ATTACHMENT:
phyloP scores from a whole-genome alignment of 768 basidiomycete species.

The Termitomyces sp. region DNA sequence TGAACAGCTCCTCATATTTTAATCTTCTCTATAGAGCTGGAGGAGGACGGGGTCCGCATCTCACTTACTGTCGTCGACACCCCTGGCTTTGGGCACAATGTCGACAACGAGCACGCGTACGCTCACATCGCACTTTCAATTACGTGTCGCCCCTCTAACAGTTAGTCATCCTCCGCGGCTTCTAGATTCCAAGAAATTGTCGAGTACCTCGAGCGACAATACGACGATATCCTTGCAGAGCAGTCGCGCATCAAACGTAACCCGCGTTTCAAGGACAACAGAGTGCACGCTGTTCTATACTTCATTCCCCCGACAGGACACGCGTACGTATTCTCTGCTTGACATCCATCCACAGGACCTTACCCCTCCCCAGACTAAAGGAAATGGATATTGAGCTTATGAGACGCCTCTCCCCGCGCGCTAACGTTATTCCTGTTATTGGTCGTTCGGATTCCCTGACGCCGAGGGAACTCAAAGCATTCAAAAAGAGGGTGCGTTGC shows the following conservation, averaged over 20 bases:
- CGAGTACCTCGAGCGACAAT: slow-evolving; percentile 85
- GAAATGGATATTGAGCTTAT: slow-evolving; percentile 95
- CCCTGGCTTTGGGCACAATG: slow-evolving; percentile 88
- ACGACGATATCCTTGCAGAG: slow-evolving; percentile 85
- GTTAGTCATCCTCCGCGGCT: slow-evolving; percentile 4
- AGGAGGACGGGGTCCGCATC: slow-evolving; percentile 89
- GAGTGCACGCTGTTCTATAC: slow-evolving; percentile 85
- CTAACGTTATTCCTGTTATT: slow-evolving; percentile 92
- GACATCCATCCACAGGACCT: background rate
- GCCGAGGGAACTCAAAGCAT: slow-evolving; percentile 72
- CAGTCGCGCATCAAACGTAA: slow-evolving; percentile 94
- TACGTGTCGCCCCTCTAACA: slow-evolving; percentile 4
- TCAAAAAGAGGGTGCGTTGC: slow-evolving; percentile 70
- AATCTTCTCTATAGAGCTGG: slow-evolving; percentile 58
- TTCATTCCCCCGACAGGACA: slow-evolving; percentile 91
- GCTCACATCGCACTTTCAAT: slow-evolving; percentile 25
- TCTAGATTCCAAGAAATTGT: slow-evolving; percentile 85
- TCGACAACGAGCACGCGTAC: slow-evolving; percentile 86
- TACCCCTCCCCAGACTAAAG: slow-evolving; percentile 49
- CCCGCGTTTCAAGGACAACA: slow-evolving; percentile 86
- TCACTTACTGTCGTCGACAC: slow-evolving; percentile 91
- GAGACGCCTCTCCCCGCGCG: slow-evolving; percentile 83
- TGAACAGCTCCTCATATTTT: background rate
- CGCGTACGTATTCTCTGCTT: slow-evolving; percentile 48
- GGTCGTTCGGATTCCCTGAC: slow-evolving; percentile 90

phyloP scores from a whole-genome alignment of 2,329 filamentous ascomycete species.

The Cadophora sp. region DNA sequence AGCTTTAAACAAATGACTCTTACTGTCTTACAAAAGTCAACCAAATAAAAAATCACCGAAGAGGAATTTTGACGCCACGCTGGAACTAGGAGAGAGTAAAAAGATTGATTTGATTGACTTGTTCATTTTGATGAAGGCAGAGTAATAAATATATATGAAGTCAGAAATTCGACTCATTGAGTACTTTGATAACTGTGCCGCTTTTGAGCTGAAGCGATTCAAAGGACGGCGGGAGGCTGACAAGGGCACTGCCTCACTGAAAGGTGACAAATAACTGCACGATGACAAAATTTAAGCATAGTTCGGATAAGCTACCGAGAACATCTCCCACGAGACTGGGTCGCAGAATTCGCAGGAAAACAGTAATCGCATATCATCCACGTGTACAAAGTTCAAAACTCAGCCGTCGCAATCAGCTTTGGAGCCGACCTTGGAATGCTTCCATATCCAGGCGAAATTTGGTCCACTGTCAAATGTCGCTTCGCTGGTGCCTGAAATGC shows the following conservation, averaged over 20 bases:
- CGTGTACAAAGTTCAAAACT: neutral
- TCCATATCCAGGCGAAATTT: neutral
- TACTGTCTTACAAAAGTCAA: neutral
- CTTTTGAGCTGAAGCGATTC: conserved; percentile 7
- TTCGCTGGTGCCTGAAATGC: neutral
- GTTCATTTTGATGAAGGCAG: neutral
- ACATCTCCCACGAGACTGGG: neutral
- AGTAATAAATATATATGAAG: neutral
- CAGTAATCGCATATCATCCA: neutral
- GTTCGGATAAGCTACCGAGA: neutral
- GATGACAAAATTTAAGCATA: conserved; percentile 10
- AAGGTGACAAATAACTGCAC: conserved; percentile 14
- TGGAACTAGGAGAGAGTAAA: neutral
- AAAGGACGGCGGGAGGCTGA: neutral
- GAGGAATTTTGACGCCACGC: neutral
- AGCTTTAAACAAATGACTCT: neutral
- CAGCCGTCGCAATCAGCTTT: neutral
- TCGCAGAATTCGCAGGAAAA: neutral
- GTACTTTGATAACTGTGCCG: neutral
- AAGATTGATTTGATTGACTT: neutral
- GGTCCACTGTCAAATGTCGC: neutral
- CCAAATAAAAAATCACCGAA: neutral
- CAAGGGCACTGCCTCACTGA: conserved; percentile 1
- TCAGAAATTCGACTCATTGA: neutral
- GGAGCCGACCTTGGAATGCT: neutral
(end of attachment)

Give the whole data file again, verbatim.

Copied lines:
phyloP scores from a whole-genome alignment of 768 basidiomycete species.

The Termitomyces sp. region DNA sequence TGAACAGCTCCTCATATTTTAATCTTCTCTATAGAGCTGGAGGAGGACGGGGTCCGCATCTCACTTACTGTCGTCGACACCCCTGGCTTTGGGCACAATGTCGACAACGAGCACGCGTACGCTCACATCGCACTTTCAATTACGTGTCGCCCCTCTAACAGTTAGTCATCCTCCGCGGCTTCTAGATTCCAAGAAATTGTCGAGTACCTCGAGCGACAATACGACGATATCCTTGCAGAGCAGTCGCGCATCAAACGTAACCCGCGTTTCAAGGACAACAGAGTGCACGCTGTTCTATACTTCATTCCCCCGACAGGACACGCGTACGTATTCTCTGCTTGACATCCATCCACAGGACCTTACCCCTCCCCAGACTAAAGGAAATGGATATTGAGCTTATGAGACGCCTCTCCCCGCGCGCTAACGTTATTCCTGTTATTGGTCGTTCGGATTCCCTGACGCCGAGGGAACTCAAAGCATTCAAAAAGAGGGTGCGTTGC shows the following conservation, averaged over 20 bases:
- CGAGTACCTCGAGCGACAAT: slow-evolving; percentile 85
- GAAATGGATATTGAGCTTAT: slow-evolving; percentile 95
- CCCTGGCTTTGGGCACAATG: slow-evolving; percentile 88
- ACGACGATATCCTTGCAGAG: slow-evolving; percentile 85
- GTTAGTCATCCTCCGCGGCT: slow-evolving; percentile 4
- AGGAGGACGGGGTCCGCATC: slow-evolving; percentile 89
- GAGTGCACGCTGTTCTATAC: slow-evolving; percentile 85
- CTAACGTTATTCCTGTTATT: slow-evolving; percentile 92
- GACATCCATCCACAGGACCT: background rate
- GCCGAGGGAACTCAAAGCAT: slow-evolving; percentile 72
- CAGTCGCGCATCAAACGTAA: slow-evolving; percentile 94
- TACGTGTCGCCCCTCTAACA: slow-evolving; percentile 4
- TCAAAAAGAGGGTGCGTTGC: slow-evolving; percentile 70
- AATCTTCTCTATAGAGCTGG: slow-evolving; percentile 58
- TTCATTCCCCCGACAGGACA: slow-evolving; percentile 91
- GCTCACATCGCACTTTCAAT: slow-evolving; percentile 25
- TCTAGATTCCAAGAAATTGT: slow-evolving; percentile 85
- TCGACAACGAGCACGCGTAC: slow-evolving; percentile 86
- TACCCCTCCCCAGACTAAAG: slow-evolving; percentile 49
- CCCGCGTTTCAAGGACAACA: slow-evolving; percentile 86
- TCACTTACTGTCGTCGACAC: slow-evolving; percentile 91
- GAGACGCCTCTCCCCGCGCG: slow-evolving; percentile 83
- TGAACAGCTCCTCATATTTT: background rate
- CGCGTACGTATTCTCTGCTT: slow-evolving; percentile 48
- GGTCGTTCGGATTCCCTGAC: slow-evolving; percentile 90

phyloP scores from a whole-genome alignment of 2,329 filamentous ascomycete species.

The Cadophora sp. region DNA sequence AGCTTTAAACAAATGACTCTTACTGTCTTACAAAAGTCAACCAAATAAAAAATCACCGAAGAGGAATTTTGACGCCACGCTGGAACTAGGAGAGAGTAAAAAGATTGATTTGATTGACTTGTTCATTTTGATGAAGGCAGAGTAATAAATATATATGAAGTCAGAAATTCGACTCATTGAGTACTTTGATAACTGTGCCGCTTTTGAGCTGAAGCGATTCAAAGGACGGCGGGAGGCTGACAAGGGCACTGCCTCACTGAAAGGTGACAAATAACTGCACGATGACAAAATTTAAGCATAGTTCGGATAAGCTACCGAGAACATCTCCCACGAGACTGGGTCGCAGAATTCGCAGGAAAACAGTAATCGCATATCATCCACGTGTACAAAGTTCAAAACTCAGCCGTCGCAATCAGCTTTGGAGCCGACCTTGGAATGCTTCCATATCCAGGCGAAATTTGGTCCACTGTCAAATGTCGCTTCGCTGGTGCCTGAAATGC shows the following conservation, averaged over 20 bases:
- CGTGTACAAAGTTCAAAACT: neutral
- TCCATATCCAGGCGAAATTT: neutral
- TACTGTCTTACAAAAGTCAA: neutral
- CTTTTGAGCTGAAGCGATTC: conserved; percentile 7
- TTCGCTGGTGCCTGAAATGC: neutral
- GTTCATTTTGATGAAGGCAG: neutral
- ACATCTCCCACGAGACTGGG: neutral
- AGTAATAAATATATATGAAG: neutral
- CAGTAATCGCATATCATCCA: neutral
- GTTCGGATAAGCTACCGAGA: neutral
- GATGACAAAATTTAAGCATA: conserved; percentile 10
- AAGGTGACAAATAACTGCAC: conserved; percentile 14
- TGGAACTAGGAGAGAGTAAA: neutral
- AAAGGACGGCGGGAGGCTGA: neutral
- GAGGAATTTTGACGCCACGC: neutral
- AGCTTTAAACAAATGACTCT: neutral
- CAGCCGTCGCAATCAGCTTT: neutral
- TCGCAGAATTCGCAGGAAAA: neutral
- GTACTTTGATAACTGTGCCG: neutral
- AAGATTGATTTGATTGACTT: neutral
- GGTCCACTGTCAAATGTCGC: neutral
- CCAAATAAAAAATCACCGAA: neutral
- CAAGGGCACTGCCTCACTGA: conserved; percentile 1
- TCAGAAATTCGACTCATTGA: neutral
- GGAGCCGACCTTGGAATGCT: neutral